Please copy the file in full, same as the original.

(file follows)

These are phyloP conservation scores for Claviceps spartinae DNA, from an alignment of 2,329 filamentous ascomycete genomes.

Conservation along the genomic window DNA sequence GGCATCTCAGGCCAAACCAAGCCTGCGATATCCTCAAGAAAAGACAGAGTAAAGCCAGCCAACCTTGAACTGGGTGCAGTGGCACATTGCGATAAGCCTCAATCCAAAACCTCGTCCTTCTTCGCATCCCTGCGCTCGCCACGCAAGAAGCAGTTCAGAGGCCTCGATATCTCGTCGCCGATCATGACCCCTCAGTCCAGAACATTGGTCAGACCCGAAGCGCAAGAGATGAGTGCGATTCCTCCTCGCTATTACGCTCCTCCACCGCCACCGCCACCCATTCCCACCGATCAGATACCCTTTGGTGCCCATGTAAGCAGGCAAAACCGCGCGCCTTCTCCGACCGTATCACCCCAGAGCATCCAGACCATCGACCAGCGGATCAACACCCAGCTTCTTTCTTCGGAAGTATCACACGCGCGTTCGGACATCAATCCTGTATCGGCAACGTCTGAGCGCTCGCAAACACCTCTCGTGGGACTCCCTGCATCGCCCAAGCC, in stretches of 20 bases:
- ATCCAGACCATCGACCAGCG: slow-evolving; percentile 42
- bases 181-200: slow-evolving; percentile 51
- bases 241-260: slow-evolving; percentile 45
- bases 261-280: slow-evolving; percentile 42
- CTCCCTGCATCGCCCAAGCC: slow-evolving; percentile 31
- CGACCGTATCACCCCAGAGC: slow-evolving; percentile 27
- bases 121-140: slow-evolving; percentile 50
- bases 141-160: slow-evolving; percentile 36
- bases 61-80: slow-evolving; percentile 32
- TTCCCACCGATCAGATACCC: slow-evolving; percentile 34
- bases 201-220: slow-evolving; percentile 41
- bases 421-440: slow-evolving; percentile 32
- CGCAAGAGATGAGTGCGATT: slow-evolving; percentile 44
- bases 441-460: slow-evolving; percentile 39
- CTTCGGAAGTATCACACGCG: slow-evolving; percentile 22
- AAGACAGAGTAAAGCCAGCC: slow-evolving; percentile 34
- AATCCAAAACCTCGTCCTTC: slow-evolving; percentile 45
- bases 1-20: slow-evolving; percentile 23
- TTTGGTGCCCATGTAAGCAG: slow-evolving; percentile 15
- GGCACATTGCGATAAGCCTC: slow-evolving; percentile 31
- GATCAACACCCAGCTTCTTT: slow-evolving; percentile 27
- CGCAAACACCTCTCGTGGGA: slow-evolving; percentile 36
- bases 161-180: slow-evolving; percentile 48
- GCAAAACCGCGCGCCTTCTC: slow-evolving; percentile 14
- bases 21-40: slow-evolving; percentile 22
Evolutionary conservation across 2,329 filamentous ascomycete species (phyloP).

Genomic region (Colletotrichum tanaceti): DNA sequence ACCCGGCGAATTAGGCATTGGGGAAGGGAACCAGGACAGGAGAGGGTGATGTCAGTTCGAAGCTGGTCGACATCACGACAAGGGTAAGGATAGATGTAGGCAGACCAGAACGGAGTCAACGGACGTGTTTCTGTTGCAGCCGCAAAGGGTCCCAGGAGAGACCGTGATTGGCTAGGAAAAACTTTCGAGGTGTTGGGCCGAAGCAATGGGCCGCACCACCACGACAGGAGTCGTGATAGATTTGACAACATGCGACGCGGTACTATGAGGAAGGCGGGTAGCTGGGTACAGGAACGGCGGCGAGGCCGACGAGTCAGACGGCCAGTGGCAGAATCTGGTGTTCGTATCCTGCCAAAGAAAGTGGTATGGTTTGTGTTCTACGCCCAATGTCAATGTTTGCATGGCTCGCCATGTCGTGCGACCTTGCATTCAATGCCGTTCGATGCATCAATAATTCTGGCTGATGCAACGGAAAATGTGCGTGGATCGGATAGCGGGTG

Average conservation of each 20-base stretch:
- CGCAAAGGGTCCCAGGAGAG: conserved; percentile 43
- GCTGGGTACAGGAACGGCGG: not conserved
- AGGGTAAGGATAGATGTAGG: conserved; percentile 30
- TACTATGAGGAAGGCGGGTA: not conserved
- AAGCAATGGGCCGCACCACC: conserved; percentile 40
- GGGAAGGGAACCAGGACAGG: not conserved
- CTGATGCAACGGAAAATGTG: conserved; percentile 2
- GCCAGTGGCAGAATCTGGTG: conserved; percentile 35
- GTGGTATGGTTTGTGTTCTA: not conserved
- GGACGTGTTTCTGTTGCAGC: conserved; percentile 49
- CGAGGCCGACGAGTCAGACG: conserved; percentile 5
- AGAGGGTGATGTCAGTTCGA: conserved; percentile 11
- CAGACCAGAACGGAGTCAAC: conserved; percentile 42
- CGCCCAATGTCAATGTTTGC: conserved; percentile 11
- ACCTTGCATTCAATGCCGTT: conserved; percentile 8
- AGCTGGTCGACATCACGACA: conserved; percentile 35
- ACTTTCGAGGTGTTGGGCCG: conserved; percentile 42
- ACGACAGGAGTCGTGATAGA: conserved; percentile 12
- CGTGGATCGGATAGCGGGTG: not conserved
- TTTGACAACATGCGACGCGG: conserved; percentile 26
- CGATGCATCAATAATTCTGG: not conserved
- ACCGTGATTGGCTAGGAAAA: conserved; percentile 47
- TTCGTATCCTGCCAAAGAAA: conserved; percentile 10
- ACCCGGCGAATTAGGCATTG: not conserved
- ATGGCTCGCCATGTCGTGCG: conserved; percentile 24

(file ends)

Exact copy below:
These are phyloP conservation scores for Claviceps spartinae DNA, from an alignment of 2,329 filamentous ascomycete genomes.

Conservation along the genomic window DNA sequence GGCATCTCAGGCCAAACCAAGCCTGCGATATCCTCAAGAAAAGACAGAGTAAAGCCAGCCAACCTTGAACTGGGTGCAGTGGCACATTGCGATAAGCCTCAATCCAAAACCTCGTCCTTCTTCGCATCCCTGCGCTCGCCACGCAAGAAGCAGTTCAGAGGCCTCGATATCTCGTCGCCGATCATGACCCCTCAGTCCAGAACATTGGTCAGACCCGAAGCGCAAGAGATGAGTGCGATTCCTCCTCGCTATTACGCTCCTCCACCGCCACCGCCACCCATTCCCACCGATCAGATACCCTTTGGTGCCCATGTAAGCAGGCAAAACCGCGCGCCTTCTCCGACCGTATCACCCCAGAGCATCCAGACCATCGACCAGCGGATCAACACCCAGCTTCTTTCTTCGGAAGTATCACACGCGCGTTCGGACATCAATCCTGTATCGGCAACGTCTGAGCGCTCGCAAACACCTCTCGTGGGACTCCCTGCATCGCCCAAGCC, in stretches of 20 bases:
- ATCCAGACCATCGACCAGCG: slow-evolving; percentile 42
- bases 181-200: slow-evolving; percentile 51
- bases 241-260: slow-evolving; percentile 45
- bases 261-280: slow-evolving; percentile 42
- CTCCCTGCATCGCCCAAGCC: slow-evolving; percentile 31
- CGACCGTATCACCCCAGAGC: slow-evolving; percentile 27
- bases 121-140: slow-evolving; percentile 50
- bases 141-160: slow-evolving; percentile 36
- bases 61-80: slow-evolving; percentile 32
- TTCCCACCGATCAGATACCC: slow-evolving; percentile 34
- bases 201-220: slow-evolving; percentile 41
- bases 421-440: slow-evolving; percentile 32
- CGCAAGAGATGAGTGCGATT: slow-evolving; percentile 44
- bases 441-460: slow-evolving; percentile 39
- CTTCGGAAGTATCACACGCG: slow-evolving; percentile 22
- AAGACAGAGTAAAGCCAGCC: slow-evolving; percentile 34
- AATCCAAAACCTCGTCCTTC: slow-evolving; percentile 45
- bases 1-20: slow-evolving; percentile 23
- TTTGGTGCCCATGTAAGCAG: slow-evolving; percentile 15
- GGCACATTGCGATAAGCCTC: slow-evolving; percentile 31
- GATCAACACCCAGCTTCTTT: slow-evolving; percentile 27
- CGCAAACACCTCTCGTGGGA: slow-evolving; percentile 36
- bases 161-180: slow-evolving; percentile 48
- GCAAAACCGCGCGCCTTCTC: slow-evolving; percentile 14
- bases 21-40: slow-evolving; percentile 22
Evolutionary conservation across 2,329 filamentous ascomycete species (phyloP).

Genomic region (Colletotrichum tanaceti): DNA sequence ACCCGGCGAATTAGGCATTGGGGAAGGGAACCAGGACAGGAGAGGGTGATGTCAGTTCGAAGCTGGTCGACATCACGACAAGGGTAAGGATAGATGTAGGCAGACCAGAACGGAGTCAACGGACGTGTTTCTGTTGCAGCCGCAAAGGGTCCCAGGAGAGACCGTGATTGGCTAGGAAAAACTTTCGAGGTGTTGGGCCGAAGCAATGGGCCGCACCACCACGACAGGAGTCGTGATAGATTTGACAACATGCGACGCGGTACTATGAGGAAGGCGGGTAGCTGGGTACAGGAACGGCGGCGAGGCCGACGAGTCAGACGGCCAGTGGCAGAATCTGGTGTTCGTATCCTGCCAAAGAAAGTGGTATGGTTTGTGTTCTACGCCCAATGTCAATGTTTGCATGGCTCGCCATGTCGTGCGACCTTGCATTCAATGCCGTTCGATGCATCAATAATTCTGGCTGATGCAACGGAAAATGTGCGTGGATCGGATAGCGGGTG

Average conservation of each 20-base stretch:
- CGCAAAGGGTCCCAGGAGAG: conserved; percentile 43
- GCTGGGTACAGGAACGGCGG: not conserved
- AGGGTAAGGATAGATGTAGG: conserved; percentile 30
- TACTATGAGGAAGGCGGGTA: not conserved
- AAGCAATGGGCCGCACCACC: conserved; percentile 40
- GGGAAGGGAACCAGGACAGG: not conserved
- CTGATGCAACGGAAAATGTG: conserved; percentile 2
- GCCAGTGGCAGAATCTGGTG: conserved; percentile 35
- GTGGTATGGTTTGTGTTCTA: not conserved
- GGACGTGTTTCTGTTGCAGC: conserved; percentile 49
- CGAGGCCGACGAGTCAGACG: conserved; percentile 5
- AGAGGGTGATGTCAGTTCGA: conserved; percentile 11
- CAGACCAGAACGGAGTCAAC: conserved; percentile 42
- CGCCCAATGTCAATGTTTGC: conserved; percentile 11
- ACCTTGCATTCAATGCCGTT: conserved; percentile 8
- AGCTGGTCGACATCACGACA: conserved; percentile 35
- ACTTTCGAGGTGTTGGGCCG: conserved; percentile 42
- ACGACAGGAGTCGTGATAGA: conserved; percentile 12
- CGTGGATCGGATAGCGGGTG: not conserved
- TTTGACAACATGCGACGCGG: conserved; percentile 26
- CGATGCATCAATAATTCTGG: not conserved
- ACCGTGATTGGCTAGGAAAA: conserved; percentile 47
- TTCGTATCCTGCCAAAGAAA: conserved; percentile 10
- ACCCGGCGAATTAGGCATTG: not conserved
- ATGGCTCGCCATGTCGTGCG: conserved; percentile 24